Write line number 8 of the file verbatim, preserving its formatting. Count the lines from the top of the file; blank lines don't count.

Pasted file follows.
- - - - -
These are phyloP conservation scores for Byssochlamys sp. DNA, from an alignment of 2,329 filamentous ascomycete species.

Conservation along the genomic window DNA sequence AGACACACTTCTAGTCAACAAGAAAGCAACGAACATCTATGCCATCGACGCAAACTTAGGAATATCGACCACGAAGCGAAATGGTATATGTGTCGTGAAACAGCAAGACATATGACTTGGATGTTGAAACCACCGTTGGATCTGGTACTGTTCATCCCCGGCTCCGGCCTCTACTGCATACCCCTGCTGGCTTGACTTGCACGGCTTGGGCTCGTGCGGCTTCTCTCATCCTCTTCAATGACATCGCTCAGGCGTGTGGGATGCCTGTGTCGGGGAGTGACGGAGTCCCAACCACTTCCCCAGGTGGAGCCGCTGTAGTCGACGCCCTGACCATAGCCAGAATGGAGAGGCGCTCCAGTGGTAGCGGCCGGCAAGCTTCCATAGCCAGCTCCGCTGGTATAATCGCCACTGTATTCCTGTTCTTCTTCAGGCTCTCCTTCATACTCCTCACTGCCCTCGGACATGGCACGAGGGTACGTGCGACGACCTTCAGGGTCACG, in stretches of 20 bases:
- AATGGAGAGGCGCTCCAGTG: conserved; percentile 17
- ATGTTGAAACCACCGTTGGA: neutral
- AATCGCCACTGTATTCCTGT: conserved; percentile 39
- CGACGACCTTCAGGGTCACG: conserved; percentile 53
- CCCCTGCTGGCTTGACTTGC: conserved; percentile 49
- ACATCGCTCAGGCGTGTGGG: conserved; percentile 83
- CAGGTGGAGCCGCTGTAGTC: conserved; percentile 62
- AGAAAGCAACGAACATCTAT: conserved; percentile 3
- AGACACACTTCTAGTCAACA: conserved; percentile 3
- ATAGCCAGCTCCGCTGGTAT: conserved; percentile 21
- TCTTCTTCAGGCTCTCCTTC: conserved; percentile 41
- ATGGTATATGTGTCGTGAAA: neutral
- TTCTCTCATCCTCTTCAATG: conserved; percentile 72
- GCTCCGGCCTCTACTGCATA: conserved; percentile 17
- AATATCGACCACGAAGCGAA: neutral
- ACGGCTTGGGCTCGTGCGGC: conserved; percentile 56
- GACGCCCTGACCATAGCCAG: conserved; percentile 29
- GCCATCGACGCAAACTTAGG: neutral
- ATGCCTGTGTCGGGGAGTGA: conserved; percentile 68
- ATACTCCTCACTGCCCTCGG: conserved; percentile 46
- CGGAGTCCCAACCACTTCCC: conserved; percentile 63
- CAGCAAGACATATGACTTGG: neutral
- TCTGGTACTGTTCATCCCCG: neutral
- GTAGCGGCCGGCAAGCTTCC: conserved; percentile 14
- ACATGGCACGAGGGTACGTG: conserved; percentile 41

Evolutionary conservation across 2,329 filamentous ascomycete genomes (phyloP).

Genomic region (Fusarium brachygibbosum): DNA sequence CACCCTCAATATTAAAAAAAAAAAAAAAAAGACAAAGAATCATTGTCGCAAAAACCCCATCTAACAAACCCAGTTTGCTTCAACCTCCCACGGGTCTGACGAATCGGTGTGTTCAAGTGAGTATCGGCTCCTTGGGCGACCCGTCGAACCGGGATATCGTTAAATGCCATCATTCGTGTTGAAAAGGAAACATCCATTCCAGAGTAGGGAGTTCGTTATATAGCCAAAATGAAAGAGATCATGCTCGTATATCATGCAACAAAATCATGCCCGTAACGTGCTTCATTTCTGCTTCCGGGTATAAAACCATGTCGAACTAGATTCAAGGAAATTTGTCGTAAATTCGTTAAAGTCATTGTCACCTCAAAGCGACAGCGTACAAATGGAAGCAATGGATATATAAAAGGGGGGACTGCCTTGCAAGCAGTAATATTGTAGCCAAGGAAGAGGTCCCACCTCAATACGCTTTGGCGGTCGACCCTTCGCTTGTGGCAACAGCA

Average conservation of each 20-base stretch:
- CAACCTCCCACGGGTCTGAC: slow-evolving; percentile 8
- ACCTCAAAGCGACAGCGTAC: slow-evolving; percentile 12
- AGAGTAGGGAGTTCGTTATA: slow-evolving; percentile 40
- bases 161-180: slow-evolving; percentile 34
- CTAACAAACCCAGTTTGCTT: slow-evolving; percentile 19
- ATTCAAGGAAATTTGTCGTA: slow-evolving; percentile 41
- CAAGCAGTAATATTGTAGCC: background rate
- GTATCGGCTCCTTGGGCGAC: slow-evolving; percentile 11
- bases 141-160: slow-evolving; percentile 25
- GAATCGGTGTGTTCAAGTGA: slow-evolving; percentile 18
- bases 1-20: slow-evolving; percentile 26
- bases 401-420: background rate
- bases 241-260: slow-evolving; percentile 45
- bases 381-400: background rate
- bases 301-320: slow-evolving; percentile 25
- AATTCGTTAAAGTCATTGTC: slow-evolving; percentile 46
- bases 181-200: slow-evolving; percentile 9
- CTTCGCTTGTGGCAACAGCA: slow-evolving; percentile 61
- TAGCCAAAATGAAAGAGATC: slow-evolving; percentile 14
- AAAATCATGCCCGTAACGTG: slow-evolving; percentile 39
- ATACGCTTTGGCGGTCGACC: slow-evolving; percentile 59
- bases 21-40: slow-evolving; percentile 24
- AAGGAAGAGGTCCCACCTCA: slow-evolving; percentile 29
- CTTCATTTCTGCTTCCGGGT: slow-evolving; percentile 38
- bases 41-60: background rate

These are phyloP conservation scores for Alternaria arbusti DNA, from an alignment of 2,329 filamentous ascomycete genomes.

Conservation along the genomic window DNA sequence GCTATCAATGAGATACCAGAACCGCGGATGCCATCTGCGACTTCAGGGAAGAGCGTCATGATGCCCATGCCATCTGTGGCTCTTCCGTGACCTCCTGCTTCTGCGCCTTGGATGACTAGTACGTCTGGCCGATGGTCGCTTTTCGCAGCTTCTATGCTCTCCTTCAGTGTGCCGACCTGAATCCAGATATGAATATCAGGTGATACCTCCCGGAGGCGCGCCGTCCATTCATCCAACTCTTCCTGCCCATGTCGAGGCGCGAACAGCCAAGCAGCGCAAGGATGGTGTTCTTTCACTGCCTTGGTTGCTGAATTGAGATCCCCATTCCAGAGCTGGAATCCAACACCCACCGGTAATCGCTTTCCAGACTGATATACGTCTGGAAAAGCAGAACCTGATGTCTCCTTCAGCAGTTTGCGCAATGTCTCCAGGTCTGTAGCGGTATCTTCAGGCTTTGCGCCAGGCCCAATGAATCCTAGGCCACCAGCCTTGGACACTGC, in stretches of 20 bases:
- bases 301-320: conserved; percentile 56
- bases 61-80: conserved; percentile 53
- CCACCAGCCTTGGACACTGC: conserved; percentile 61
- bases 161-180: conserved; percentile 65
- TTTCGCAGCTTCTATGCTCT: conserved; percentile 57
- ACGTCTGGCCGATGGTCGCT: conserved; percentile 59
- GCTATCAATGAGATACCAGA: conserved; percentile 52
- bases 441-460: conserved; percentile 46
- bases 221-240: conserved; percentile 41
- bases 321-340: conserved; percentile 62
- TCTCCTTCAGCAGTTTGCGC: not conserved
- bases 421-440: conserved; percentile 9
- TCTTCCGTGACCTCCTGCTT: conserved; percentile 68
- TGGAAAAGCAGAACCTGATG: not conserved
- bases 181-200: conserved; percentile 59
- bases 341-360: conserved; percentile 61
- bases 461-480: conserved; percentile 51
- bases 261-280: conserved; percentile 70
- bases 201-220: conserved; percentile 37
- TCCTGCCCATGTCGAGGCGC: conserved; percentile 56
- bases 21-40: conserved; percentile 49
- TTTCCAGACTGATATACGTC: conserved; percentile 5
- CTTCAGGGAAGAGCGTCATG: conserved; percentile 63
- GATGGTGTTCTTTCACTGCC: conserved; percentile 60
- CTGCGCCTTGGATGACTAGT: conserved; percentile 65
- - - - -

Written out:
- ACATCGCTCAGGCGTGTGGG: conserved; percentile 83